The Floating Admiral managed to make sense of the clues strewn about. Lost seemed not to give a damn. Admitting again that I stopped watching after the first season, it seemed to me that the original idea in that first season was that the characters were in Purgatory. The writers abandoned that line when the Internets guessed it too quickly. The writers then began complicating the plot, some of which seemed to be heading toward an explanation of what the heck was going on (the steering wheel, the Dharma, the time travel) and some of which seemed to be merely arbitrary pointers to the fact that the island was magical (polar bear, the lottery numbers) and thus didn’t need detailed explanation. Then, about two years ago, the writers decided on what was really going on and forcefully turned the narrative’s wheel in that direction, introducing a (rather lame) mythology about two brothers, the flash-sideways, etc. Meanwhile, they had all the cruft from the previous years to deal with.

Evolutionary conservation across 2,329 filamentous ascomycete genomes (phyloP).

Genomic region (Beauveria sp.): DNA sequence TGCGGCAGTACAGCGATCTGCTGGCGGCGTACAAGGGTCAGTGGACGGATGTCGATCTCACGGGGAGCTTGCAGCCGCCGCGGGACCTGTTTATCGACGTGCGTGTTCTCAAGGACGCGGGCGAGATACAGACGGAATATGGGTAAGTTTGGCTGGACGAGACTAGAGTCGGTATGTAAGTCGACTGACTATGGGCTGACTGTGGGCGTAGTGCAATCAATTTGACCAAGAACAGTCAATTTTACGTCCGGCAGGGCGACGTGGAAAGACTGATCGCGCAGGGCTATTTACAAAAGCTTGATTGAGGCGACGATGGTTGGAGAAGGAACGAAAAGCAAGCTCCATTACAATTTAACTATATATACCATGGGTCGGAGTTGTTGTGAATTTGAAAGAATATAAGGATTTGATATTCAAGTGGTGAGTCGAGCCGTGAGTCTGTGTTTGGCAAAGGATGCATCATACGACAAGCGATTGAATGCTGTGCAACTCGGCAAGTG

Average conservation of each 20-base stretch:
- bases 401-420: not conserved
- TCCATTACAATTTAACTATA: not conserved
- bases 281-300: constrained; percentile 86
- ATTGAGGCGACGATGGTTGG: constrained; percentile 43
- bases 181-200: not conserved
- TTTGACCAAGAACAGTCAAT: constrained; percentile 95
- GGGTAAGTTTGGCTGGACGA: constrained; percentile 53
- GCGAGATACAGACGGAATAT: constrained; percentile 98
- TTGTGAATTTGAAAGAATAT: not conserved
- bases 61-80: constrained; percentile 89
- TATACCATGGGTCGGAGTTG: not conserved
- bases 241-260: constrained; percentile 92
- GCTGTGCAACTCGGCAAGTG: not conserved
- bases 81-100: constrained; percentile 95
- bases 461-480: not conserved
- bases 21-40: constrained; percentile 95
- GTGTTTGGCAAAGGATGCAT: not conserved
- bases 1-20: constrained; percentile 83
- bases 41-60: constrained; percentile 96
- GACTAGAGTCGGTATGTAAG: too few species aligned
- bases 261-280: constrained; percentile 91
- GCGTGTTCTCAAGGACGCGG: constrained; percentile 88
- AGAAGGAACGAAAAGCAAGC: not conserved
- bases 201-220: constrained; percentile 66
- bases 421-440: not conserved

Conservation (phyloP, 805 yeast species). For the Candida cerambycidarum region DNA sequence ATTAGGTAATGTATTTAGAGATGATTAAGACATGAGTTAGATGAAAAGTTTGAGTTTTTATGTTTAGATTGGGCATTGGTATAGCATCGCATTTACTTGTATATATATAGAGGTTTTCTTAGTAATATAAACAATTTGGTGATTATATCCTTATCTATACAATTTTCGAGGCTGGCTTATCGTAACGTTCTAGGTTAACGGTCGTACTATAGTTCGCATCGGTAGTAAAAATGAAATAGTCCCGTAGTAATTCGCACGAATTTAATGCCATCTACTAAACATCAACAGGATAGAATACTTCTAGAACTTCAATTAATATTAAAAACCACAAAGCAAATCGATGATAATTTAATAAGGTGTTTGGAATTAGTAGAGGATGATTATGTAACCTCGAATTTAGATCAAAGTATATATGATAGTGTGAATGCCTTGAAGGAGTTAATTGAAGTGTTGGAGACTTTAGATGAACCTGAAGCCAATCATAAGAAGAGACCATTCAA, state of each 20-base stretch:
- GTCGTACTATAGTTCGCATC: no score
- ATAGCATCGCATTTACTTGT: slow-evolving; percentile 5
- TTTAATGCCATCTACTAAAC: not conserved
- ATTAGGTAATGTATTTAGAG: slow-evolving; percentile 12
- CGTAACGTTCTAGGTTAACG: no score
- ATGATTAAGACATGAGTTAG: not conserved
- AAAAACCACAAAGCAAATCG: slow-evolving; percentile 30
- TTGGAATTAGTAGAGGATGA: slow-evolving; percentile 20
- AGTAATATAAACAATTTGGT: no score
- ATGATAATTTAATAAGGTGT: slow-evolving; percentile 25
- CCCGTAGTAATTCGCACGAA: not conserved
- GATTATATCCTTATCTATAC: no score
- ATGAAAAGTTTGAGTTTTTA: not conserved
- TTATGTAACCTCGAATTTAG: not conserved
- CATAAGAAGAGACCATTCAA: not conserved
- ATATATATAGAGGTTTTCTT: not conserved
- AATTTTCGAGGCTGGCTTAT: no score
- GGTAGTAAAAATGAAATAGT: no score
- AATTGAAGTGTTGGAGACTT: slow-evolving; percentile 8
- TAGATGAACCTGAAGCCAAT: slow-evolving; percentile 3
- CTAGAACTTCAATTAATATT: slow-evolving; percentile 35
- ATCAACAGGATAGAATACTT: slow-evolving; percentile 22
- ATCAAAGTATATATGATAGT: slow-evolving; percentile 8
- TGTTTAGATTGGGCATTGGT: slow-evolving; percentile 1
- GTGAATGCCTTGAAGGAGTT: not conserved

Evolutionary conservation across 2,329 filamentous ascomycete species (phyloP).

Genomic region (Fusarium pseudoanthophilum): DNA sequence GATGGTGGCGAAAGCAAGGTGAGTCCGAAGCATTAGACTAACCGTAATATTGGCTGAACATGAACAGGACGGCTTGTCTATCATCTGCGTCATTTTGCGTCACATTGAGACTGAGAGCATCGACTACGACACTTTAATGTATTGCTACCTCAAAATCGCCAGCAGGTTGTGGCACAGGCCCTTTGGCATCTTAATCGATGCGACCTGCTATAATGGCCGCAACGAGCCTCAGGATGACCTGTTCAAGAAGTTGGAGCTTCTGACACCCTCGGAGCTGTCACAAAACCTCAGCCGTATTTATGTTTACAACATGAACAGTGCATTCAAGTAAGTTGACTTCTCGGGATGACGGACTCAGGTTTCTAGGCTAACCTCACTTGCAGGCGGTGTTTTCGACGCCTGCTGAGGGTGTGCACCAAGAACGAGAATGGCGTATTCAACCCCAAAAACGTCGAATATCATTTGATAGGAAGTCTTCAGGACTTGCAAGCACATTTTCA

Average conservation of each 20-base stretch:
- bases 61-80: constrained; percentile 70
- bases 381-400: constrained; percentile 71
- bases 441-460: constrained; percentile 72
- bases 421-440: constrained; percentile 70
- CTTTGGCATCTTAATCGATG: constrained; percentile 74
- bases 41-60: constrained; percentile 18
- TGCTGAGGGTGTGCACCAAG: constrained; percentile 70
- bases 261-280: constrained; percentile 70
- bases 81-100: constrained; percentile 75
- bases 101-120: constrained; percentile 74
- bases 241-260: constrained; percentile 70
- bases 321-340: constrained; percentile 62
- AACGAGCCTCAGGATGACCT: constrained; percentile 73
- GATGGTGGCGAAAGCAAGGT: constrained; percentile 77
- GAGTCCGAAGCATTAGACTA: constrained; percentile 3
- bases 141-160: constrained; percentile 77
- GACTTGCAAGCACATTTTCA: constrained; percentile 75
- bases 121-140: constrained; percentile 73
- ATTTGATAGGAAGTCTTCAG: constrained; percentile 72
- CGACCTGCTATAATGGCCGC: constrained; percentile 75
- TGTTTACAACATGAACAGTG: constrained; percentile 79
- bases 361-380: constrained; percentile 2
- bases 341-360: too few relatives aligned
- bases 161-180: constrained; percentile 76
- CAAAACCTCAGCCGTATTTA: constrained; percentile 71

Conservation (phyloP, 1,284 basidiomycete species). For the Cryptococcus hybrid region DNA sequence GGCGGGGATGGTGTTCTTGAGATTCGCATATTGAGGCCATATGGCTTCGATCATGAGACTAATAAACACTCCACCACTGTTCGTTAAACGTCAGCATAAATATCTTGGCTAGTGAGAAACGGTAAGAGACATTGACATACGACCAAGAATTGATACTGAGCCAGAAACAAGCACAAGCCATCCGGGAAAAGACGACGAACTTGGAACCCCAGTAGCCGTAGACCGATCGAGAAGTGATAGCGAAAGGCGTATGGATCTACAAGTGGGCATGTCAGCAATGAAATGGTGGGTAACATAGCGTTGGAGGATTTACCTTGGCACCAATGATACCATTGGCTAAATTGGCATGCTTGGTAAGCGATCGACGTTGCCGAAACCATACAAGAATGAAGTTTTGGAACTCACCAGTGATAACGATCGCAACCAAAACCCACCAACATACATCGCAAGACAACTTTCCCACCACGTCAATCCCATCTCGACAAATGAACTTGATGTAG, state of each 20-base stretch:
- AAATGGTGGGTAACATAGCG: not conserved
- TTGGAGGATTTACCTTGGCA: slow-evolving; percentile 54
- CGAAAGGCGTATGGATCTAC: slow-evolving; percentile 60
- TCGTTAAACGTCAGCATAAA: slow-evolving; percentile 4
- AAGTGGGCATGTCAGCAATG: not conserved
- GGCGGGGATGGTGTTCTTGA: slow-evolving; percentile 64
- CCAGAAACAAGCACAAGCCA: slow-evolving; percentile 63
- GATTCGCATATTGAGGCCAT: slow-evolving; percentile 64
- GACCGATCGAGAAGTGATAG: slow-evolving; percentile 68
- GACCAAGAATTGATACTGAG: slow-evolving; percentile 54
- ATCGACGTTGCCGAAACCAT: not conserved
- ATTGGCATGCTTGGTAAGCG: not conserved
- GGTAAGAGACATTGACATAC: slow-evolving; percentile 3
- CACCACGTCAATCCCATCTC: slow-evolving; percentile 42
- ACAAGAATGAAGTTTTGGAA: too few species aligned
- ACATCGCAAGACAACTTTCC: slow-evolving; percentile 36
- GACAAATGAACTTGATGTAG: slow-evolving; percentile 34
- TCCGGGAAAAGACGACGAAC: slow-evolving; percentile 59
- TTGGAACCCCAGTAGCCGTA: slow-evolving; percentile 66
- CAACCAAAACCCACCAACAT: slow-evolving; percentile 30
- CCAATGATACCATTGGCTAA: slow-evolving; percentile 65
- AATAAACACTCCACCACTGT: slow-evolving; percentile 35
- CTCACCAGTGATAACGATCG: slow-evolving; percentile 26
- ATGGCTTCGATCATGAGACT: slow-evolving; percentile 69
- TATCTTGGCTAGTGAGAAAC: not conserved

So, they punted. The magical elements were left as arbitrary and absurd, even though they had been presented to us as clues. Instead, the writers decided that Lost was really about character narratives. Fine, except that it spent a couple of hundred hours keeping us going (well, some of us) by dangling plot bait in front of us.
So, I understand that many people are happy with the resolution of the character narratives. But, I think Lost wrote itself into a corner from which it had no honest escape.
You know Jack stuck in a hole from which there is no escape escape by capping the light? That was the writers expressing their own plight. You know Jack magically escaping from the hole and dying happily? That was the writers’ symbolic wish-fulfillment.